WWII Russian Fighter Pilot, 1939 - 1943

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Company: Ultracast - Website: Visit Site
Provided by: Ultracast - Website: Visit Site
Parts Package

Ultracast’s line of miniature figures now includes a 1/48 scale Russian fighter pilot in the flight gear typical of the early years of WWII. He obviously is attired for summertime service, decked out in a smart-looking lightweight khaki tunic with decorative embroidery, and blue dress trousers tucked into non-insulated leather boots. He also appears to be ready to climb into the cockpit because he is wearing his helmet, goggles, and parachute. The original figure was sculpted by Mike Good. It is a nicely proportioned figure with extremely fine detail and very realistic facial features.

The figure comes in Ultracast’s typical carded packaging with a color photo to aid modelers (additional photos can be found on Ultracast’s website). The kit consists of just five resin parts: torso, head, left & right arms, and parachute pack. The parts are keyed to fit in the position illustrated on the package. However, with a little trimming, the positions of arms and head can be adjusted to suit the builder’s tastes. Remember, since everything is resin, parts will need to be attached with superglue or five-minute epoxy. I used superglue.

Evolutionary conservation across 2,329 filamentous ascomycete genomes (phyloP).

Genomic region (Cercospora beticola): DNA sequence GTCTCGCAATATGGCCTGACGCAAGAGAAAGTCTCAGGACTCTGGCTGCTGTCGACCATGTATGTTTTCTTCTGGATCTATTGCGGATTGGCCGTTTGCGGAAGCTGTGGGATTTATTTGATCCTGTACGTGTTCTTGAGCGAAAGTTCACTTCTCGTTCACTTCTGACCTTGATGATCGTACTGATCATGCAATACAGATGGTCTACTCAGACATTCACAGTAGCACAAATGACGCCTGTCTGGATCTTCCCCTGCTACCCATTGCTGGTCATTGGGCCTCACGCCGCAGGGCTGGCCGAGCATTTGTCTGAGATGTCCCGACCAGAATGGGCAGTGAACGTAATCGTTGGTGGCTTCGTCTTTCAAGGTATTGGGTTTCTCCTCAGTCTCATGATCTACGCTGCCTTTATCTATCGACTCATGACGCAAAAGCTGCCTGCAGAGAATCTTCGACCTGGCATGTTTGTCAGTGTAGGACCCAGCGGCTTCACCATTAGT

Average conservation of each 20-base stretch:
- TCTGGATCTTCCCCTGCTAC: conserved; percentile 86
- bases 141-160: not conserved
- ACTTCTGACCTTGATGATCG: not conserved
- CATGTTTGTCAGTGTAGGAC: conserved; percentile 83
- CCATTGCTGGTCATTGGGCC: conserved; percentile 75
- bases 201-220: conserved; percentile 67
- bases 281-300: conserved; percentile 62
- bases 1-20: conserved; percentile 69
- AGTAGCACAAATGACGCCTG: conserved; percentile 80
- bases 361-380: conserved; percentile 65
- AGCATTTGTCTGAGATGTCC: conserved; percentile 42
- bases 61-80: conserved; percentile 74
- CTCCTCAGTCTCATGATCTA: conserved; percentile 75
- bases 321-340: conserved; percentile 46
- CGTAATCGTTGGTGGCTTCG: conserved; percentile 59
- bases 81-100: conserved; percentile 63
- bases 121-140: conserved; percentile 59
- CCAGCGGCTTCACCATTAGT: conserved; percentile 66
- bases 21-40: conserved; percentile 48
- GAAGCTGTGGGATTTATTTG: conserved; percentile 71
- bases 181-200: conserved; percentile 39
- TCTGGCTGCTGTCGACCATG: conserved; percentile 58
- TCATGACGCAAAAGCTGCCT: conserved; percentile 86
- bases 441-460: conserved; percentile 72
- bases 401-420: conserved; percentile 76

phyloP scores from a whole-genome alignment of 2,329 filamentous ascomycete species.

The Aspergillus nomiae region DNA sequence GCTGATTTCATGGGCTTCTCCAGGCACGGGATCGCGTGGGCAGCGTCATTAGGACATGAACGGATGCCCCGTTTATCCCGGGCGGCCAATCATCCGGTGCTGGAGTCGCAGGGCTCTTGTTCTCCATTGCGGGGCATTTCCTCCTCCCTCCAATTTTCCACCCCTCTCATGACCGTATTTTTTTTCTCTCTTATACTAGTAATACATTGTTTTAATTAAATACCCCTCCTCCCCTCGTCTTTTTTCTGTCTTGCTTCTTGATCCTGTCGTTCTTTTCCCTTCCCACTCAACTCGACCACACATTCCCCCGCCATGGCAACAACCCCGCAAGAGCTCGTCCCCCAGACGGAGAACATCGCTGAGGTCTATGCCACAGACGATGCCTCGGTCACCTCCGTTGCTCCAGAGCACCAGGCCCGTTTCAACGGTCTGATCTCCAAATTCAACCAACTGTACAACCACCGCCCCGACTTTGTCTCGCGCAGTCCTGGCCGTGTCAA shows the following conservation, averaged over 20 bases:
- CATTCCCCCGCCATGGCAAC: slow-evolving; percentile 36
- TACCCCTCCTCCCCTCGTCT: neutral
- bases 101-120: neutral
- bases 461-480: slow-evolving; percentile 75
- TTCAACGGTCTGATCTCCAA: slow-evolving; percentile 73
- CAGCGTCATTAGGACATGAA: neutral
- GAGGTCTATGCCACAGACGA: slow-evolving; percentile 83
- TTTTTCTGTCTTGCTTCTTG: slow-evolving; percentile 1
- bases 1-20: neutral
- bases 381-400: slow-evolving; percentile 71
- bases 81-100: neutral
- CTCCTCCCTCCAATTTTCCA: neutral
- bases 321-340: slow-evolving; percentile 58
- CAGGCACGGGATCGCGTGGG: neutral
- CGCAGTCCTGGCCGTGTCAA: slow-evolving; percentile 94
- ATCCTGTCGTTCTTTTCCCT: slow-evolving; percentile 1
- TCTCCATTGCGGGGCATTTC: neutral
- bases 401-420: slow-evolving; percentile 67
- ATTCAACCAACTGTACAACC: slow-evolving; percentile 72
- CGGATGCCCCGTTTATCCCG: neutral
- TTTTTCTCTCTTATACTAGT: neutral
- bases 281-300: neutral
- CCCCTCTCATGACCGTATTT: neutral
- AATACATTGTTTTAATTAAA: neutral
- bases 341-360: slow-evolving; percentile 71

I painted the figure for this review with Vallejo Acrylic colors (the type for brushing). I’ve noticed occasional rants on a popular modeling website about how Vallejo colors do not brush well. I believe those who think that to be true have been trying to hand-brush the Vallejo Air colors that come pre-thinned for airbrushing. The Vallejo color line for hand brushing is simply outstanding…the colors are vivid, they mix easily and brush well, and I found the Matt, Satin and Gloss varnishes are perfect for capturing the different light reflectance of fabric, metal, glass, skin, and hair. And, they dry fast.

The assembly went quickly and I did vary the position of the head and right arm ever so slightly to add to the casual pose. It was necessary to replace the pilot’s cigarette that apparently did not survive the trip from Canada to the US. I used a small piece of wire to replicate the cancer stick.

I’m not a skilled figure painter, but had a good time with this project. I very much enjoyed the opportunity to assemble five resin parts quickly, then relax over a couple of evenings painting this great-looking pilot figure. He now is ready to stand proudly beside a 1/48 scale I-16, enjoying a last cigarette before defending mother Russia.

I’m hopeful that Ultracast has plans to add a 1/32 scale version of this figure to its line because I also have a 1/32 scale I-16 about ready for its pilot to show up.

Highly recommended. My thanks to Ultracast and IPMS/USA for the review sample and review space.


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